April 26, 2017; Dallas Morning News
Nemelee Liwanag Jiao, a Dallas-area nurse, was indicted by a federal grand jury on two counts of wire fraud related to a fraudulent Ponzi-style investment scheme she allegedly operated, resulting in the defrauding at least 35 “investors” of more than $1 million over seven years.
The ten-page indictment outlines how Jiao approached investors to purchase promissory notes issued by two legitimate nonprofit schools in the Philippines, Shepherd’s Light Learning Center and Lord of Peace Learning Center. Jiao was not connected to the two nonprofit schools in any way, and the schools had no knowledge she was using their names in her alleged scheme. According to prosecutors, proceeds from the promissory note sales were used by Jiao for personal expenses, including a country club membership.
If convicted, Jiao would be subject to a maximum penalty of 20 years in prison and a $250,000 fine. In addition, she would be required to forfeit all proceeds from the criminal activity.
The investors lured to part with their money were apparently greedy in their own way, as well as unaware of the finer points of investing. Jiao accepted checks and promised full return of principal as well as interest ranging from 10 percent to 100 percent within 30 days to a year after the funds were given to Jiao. She went so far as to notarize the promissory notes in an effort to make them appear legitimate.
As is common practice with a Ponzi scheme, later investors’ money was used to pay earlier investors what appeared to be investment returns. Jiao not only did this, but she encouraged her husband to make such payments to some investors using cashier’s checks, and even had later investors write their investment checks directly to previous investors. Jiao’s husband is not included in the indictment.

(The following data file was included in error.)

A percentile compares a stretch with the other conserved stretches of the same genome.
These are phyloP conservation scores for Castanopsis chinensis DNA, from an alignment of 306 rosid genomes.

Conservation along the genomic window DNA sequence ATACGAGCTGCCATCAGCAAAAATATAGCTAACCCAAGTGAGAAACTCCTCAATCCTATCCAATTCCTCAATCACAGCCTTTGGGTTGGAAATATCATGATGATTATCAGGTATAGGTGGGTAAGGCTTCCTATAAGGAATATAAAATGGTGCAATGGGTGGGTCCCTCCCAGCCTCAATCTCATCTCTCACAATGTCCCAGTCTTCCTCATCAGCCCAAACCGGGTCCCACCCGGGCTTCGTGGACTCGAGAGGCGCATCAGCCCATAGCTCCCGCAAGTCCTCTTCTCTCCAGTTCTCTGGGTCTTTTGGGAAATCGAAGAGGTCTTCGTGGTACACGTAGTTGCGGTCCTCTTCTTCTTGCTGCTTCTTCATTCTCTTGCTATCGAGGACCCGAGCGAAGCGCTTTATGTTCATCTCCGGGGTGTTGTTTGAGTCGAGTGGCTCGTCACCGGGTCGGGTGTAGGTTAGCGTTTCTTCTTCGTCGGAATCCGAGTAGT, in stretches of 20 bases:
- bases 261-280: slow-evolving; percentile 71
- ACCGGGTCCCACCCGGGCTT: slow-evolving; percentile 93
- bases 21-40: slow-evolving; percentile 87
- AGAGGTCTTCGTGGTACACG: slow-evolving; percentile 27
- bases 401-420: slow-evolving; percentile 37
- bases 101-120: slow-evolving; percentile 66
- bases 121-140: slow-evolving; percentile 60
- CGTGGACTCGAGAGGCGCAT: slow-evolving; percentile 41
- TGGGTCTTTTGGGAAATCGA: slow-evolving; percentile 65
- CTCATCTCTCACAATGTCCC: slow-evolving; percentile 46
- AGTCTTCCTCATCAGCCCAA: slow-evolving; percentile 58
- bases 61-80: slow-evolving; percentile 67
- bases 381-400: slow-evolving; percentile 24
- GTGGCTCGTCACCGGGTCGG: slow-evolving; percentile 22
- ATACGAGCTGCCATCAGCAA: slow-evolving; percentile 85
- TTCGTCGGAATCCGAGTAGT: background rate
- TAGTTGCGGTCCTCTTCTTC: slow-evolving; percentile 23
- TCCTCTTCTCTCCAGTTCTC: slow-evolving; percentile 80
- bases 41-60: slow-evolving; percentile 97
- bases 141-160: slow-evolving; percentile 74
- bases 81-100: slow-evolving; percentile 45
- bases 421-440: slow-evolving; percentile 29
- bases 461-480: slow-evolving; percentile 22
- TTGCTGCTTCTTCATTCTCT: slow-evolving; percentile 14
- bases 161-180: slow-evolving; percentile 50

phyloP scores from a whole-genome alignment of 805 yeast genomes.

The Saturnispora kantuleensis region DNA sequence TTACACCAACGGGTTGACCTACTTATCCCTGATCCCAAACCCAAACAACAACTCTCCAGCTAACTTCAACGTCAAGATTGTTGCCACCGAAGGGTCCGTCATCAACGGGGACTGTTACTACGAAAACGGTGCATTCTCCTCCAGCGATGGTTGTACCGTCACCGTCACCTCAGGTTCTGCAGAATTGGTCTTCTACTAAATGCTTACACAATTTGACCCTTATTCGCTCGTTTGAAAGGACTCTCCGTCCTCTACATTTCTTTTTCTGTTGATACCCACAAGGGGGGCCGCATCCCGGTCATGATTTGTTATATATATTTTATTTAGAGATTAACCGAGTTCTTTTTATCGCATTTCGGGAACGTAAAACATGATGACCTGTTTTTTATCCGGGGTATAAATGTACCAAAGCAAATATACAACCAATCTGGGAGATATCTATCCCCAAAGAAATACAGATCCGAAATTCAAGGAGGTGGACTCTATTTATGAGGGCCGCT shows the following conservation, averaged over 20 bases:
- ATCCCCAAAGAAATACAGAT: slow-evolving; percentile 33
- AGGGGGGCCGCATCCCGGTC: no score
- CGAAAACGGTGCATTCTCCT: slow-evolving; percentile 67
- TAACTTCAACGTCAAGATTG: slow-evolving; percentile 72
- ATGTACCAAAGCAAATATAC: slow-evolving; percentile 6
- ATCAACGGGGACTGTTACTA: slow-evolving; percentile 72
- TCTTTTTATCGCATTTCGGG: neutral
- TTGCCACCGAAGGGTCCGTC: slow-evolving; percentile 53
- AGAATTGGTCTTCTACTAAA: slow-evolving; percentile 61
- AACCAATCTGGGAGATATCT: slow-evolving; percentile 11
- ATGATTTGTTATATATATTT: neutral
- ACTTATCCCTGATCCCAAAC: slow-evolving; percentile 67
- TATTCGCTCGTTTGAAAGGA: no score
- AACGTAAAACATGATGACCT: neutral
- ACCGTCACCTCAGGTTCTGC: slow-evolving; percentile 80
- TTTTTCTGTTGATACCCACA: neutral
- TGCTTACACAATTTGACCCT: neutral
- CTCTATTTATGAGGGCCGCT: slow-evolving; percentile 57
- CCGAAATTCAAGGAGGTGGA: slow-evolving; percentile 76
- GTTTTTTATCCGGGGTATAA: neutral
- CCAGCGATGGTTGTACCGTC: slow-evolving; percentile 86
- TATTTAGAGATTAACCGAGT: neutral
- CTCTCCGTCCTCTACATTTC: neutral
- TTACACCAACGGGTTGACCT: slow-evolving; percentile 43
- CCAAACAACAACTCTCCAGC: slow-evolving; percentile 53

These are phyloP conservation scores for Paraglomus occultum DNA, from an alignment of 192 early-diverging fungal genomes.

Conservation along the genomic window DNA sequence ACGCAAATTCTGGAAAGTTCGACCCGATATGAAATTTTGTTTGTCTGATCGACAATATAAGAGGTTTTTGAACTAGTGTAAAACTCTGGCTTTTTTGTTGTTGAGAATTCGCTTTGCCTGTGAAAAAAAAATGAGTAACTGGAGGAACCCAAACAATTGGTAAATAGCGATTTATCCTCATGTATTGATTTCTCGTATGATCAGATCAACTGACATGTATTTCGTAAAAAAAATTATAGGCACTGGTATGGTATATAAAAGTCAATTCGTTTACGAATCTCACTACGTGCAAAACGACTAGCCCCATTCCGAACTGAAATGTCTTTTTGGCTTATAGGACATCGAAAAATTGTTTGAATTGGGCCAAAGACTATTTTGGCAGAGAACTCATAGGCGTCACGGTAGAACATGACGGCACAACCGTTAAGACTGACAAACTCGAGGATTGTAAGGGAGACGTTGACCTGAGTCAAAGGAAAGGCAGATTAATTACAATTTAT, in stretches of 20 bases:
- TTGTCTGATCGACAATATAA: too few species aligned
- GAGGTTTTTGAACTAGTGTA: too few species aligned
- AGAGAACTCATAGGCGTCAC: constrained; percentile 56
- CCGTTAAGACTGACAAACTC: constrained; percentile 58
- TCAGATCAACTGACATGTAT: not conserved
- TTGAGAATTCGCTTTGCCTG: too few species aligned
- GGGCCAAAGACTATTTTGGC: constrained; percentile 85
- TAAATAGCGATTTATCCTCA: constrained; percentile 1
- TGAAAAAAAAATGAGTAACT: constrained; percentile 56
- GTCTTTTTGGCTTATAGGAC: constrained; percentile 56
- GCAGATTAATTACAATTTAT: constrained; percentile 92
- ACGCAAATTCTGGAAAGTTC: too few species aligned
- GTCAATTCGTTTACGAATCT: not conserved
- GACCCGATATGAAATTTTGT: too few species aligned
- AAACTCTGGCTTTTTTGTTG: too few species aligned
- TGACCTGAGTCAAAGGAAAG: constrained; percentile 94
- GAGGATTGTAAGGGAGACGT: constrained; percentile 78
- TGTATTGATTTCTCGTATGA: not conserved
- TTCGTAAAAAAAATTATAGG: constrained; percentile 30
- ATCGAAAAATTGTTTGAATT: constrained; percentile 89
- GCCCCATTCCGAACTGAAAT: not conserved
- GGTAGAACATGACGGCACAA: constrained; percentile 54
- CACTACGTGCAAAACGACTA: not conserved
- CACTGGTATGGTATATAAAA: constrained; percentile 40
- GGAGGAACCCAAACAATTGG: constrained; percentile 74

The story is a cautionary tale for nonprofits in at least two ways. First, it’s important to be vigilant in protecting its name, logo, branding, images, etc., from misappropriation, regardless of purpose. Copyrights and trademarks that are not routinely protected may make it easier for others to adopt a nonprofit’s intellectual property without acknowledgement or compensation. In this case, there is no reason to believe the nonprofit schools could have or should have known of the misuse of their schools’ names. Assuming the schools chose to do so, they could sue Jiao for the misappropriation of their corporate identities.
The second issue for nonprofits to consider is the continued willingness of some nonprofit supporters to seek an angle when considering charitable giving, and the extent to which legal nonprofit fundraising practices may contribute to the consideration of “leveraging” charitable giving for personal gain. The publicity surrounding legitimate investment-based charitable vehicles makes it more believable to the gullible that Ponzi schemes in the name of charity are also somehow on the up-and-up.—Michael Wyland